August 5, 2019

    Ian, I would suggest nothing has gone wrong. London is an expensive place to live unfortunately, and none of us know anything about Sylvester’s finances, so best not to judge in my opinion. What is obvious is that the man was a champion in boxing and is a champion in life. He’s one of the few that continues to give more than what he takes through his work & life.

  7. eastendbutcher permalink
    August 5, 2019

    Also visited Sylvester at his flat in Hackney along with my Dad. My Dad was a big boxing fan and Sylvester gave him a lot of old books and programmes to read when he came out of Hospital. Great fighter, great character!

  8. Pamela Traves permalink
    August 5, 2019

    I Love Boxing and this was Great to Read. What a Wonderful Man!!

  9. John Munday permalink
    August 6, 2019

    No mention of the Crown and Manor Club where Sylvester laced his first pair of gloves and later excelled. In his early days at the club I remember him always with a cheeky grin and the time I had cause to reprimand him for kicking a ball in the gym when weightlifting was taking place. A good lad (some of the time).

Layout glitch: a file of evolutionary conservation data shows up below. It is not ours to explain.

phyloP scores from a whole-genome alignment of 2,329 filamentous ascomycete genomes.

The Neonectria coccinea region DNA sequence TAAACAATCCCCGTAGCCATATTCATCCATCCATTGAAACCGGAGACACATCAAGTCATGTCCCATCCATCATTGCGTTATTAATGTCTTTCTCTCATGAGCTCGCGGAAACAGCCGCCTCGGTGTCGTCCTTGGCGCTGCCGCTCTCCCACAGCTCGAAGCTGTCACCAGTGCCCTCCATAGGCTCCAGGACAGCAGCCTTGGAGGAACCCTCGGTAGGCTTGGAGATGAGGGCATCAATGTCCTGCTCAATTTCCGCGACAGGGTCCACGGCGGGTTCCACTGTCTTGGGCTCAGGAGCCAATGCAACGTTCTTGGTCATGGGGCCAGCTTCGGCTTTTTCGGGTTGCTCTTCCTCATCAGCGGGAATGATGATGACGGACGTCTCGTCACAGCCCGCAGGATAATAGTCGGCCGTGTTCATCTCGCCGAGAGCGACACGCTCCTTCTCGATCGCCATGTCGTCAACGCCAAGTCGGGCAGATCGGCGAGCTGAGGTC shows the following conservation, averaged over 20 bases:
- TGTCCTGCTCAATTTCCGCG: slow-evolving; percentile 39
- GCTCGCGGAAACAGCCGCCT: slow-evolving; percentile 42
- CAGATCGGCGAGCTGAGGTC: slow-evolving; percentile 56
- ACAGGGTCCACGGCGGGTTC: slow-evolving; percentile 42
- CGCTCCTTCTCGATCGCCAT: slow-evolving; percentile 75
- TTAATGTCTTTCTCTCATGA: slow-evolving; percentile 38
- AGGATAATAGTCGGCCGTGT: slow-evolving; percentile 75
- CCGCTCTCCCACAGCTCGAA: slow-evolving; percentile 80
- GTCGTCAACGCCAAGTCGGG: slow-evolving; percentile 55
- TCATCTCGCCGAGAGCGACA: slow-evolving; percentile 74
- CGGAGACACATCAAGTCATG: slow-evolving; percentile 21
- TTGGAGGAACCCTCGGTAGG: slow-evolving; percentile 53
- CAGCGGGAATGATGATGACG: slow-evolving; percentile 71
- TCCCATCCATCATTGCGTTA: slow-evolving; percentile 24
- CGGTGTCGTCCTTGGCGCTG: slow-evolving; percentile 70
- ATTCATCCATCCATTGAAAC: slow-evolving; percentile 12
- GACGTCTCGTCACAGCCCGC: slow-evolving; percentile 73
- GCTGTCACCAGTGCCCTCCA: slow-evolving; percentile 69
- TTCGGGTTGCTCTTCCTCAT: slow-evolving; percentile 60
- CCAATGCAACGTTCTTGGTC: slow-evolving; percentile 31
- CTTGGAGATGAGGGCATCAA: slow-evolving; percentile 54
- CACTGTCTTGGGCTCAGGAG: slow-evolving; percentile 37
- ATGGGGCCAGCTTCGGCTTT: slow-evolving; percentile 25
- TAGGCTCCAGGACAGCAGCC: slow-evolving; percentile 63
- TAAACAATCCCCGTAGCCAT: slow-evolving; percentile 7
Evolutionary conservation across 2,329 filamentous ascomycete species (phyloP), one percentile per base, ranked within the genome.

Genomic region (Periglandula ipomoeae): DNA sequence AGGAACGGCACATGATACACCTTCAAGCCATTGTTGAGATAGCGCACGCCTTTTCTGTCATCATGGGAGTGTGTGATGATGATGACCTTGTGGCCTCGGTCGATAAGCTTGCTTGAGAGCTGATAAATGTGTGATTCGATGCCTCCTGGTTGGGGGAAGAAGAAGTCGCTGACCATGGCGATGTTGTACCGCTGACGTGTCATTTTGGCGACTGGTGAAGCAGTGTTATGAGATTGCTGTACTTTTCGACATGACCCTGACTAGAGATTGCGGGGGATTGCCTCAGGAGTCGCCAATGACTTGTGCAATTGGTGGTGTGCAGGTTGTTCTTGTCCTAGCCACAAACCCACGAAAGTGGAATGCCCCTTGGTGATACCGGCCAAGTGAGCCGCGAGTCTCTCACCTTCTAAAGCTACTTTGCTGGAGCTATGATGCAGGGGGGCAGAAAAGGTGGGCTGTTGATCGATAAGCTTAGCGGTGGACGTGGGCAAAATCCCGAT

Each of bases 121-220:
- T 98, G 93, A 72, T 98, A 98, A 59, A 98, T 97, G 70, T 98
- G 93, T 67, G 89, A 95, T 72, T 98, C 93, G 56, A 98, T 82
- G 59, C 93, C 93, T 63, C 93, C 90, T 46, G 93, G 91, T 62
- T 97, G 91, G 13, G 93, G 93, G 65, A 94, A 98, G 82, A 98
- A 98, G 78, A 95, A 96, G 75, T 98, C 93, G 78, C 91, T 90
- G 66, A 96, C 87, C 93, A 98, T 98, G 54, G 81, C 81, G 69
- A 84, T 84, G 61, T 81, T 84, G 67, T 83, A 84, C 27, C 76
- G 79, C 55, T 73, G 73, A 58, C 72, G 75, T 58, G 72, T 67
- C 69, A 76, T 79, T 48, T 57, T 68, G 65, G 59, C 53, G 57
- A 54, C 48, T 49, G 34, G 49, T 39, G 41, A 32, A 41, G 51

10. Saba permalink
    August 7, 2019

    Sylvester, thank you for sharing your time with us!
    GA, do you get migraines often? If so — mine have been cured with botox treatments, a new life for me.

  11. Danny Birch permalink
    December 31, 2019

    Sylvester and I grew up in Hoxton together we both went to Lion Boys Club, where he started his boxing before going on to the Crown and Manor. I went to see many of his fights at the York Hall and Albert Hall.

    What a lovely guy!

  12. Pat brogan permalink
    April 20, 2020

    Sylvester boxed for me a couple of times wat a great guy no chips on his shoulder great example to younger guys one of my favourite people

  13. December 4, 2021

    Met Sylvester a couple of times also. He’s a bubbly well respected guy in the community.
    Bless him

  14. julian reifer permalink
    February 17, 2022

    I remember Him well from his fights with Clinton Mckenzie and Honeghan.

  15. Raymond Spencer permalink
    October 19, 2022

    I used to go to school with Sylvester. It was at Virginia Primary School in Shoreditch. He actually helped me out in a few scraps I had. We lived across from each other in Bethnal Green.
    I remember his older brother “Gregory” and his younger brothers, “Eusabio” and “Anthony” They used to sing in harmony at the school.
    Their favorite was “If I had the wings of a dove.
    Super humble if you knew the Mittee’s, but ferocious if you crossed their paths with your bullshit.